At Calvin Christian Reformed Church in Ottawa, Ontario, church families with teenagers have been gathering on Sunday mornings before church for breakfast and Bible study.
Leaders of Calvin CRC had been struggling for some time to get youths to attend Heidelberg Catechism studies, and the church also desired to promote intergenerational activities, so they decided to combine the two.
Using Faith Alive materials such as HC and ME, The Seven Deadly Sins, and Walk With Me, participants have been encouraged and challenged to grow spiritually within the context of their families.
Some families have found the learning curve steep. One family said the intergenerational Bible study had been hard on them because they realized they do not talk to each other very much about spiritual matters.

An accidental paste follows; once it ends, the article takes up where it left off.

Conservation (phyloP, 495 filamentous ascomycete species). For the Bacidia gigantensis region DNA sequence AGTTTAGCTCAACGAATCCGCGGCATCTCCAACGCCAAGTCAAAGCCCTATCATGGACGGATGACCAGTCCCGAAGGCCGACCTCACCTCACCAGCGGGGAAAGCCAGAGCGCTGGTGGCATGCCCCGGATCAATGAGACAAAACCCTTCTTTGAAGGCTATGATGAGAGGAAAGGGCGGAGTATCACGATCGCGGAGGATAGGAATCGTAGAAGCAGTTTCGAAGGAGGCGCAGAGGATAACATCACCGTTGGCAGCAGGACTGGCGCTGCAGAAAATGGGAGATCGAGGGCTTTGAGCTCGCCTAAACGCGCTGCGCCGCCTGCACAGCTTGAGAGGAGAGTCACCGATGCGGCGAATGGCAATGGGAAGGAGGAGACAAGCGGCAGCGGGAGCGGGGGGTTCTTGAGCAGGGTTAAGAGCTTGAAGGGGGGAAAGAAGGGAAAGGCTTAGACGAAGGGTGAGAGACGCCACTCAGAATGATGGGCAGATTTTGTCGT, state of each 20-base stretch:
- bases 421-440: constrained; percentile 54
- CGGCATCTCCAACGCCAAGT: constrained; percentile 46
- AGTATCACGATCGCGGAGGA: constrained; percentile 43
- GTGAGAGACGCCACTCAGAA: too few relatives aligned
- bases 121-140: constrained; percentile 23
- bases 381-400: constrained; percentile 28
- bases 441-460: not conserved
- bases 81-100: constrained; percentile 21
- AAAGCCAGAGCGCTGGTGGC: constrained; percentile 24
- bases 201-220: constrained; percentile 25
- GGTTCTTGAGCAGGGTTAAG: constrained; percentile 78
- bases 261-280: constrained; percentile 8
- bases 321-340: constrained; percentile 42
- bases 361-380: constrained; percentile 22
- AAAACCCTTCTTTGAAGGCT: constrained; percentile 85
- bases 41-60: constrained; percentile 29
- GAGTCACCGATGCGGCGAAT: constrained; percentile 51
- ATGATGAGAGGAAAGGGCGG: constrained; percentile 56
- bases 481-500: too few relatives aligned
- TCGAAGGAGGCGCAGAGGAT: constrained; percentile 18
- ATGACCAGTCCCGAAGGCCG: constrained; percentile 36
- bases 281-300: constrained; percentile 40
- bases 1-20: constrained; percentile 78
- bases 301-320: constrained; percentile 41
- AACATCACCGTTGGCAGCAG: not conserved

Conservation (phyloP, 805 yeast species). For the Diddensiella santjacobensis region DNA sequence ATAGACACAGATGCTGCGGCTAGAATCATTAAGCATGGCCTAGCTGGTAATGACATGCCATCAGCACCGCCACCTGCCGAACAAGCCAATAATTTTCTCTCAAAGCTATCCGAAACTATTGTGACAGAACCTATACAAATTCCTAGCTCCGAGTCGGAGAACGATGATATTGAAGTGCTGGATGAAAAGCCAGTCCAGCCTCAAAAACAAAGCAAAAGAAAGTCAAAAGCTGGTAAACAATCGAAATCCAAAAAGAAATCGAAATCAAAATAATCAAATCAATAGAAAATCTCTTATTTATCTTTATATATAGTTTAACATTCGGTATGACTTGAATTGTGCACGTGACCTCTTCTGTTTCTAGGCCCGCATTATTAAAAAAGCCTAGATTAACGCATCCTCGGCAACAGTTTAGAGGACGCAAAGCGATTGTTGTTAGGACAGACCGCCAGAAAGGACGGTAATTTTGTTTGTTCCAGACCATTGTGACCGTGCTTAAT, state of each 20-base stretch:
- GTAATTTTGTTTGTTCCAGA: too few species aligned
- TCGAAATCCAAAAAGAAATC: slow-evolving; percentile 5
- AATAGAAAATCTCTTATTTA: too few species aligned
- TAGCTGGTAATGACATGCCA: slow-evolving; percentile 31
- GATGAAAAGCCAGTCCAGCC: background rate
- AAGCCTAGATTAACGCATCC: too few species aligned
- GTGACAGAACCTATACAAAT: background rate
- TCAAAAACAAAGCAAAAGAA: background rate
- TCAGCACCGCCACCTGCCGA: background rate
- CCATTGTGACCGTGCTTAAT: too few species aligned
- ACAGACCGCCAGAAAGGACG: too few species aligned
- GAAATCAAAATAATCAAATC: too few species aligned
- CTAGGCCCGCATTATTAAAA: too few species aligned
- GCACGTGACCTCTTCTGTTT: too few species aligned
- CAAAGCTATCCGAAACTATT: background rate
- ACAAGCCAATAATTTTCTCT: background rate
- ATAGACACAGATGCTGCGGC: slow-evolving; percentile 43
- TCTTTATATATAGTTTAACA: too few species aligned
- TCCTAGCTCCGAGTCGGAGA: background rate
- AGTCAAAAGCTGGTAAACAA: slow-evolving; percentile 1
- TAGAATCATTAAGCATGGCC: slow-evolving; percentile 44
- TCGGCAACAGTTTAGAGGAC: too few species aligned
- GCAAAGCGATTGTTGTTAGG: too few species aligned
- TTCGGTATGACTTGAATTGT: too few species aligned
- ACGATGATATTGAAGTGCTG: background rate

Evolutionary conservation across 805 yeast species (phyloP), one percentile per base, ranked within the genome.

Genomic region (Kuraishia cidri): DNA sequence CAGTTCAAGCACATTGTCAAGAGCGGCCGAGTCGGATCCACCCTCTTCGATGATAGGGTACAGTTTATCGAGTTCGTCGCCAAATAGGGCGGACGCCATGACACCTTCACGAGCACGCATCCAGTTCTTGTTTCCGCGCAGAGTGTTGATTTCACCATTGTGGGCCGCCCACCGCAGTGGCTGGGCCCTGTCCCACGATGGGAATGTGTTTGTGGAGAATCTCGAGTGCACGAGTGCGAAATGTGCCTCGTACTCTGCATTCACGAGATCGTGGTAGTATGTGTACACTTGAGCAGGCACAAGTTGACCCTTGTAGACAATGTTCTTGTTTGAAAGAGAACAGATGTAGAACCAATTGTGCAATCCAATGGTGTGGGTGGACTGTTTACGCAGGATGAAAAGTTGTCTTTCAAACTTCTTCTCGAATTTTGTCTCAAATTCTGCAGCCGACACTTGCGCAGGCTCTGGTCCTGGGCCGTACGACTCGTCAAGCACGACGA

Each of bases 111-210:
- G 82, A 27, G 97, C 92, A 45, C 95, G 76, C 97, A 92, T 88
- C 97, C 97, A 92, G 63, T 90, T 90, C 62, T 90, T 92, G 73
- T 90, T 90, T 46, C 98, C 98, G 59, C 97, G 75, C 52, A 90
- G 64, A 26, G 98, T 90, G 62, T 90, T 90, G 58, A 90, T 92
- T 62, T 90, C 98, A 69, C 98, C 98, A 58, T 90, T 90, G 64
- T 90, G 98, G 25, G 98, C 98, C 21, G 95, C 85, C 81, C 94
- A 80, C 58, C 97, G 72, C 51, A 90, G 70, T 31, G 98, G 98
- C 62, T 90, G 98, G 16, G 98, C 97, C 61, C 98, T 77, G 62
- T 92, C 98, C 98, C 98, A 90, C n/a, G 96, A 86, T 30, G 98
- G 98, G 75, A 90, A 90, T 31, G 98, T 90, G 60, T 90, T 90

Although the target group is teens and their families, other family groups have also been involved. Kids as young as age 8 have been attending, as well as college-age young adults. Grandparents have also joined the Bible study with their grandchildren.
The organization of the study makes it favorable for families to commit to it. The sessions run four times a year, for four weeks at a time, so families who can’t make it to one session can join another one.
Ron Hosmar, pastor of youth and congregational life for Calvin CRC, said the intergenerational Bible study is “an important deviation from what’s been happening in the past” and that he’s confident the benefit of doing Bible and catechism study in family units will have a lasting impact.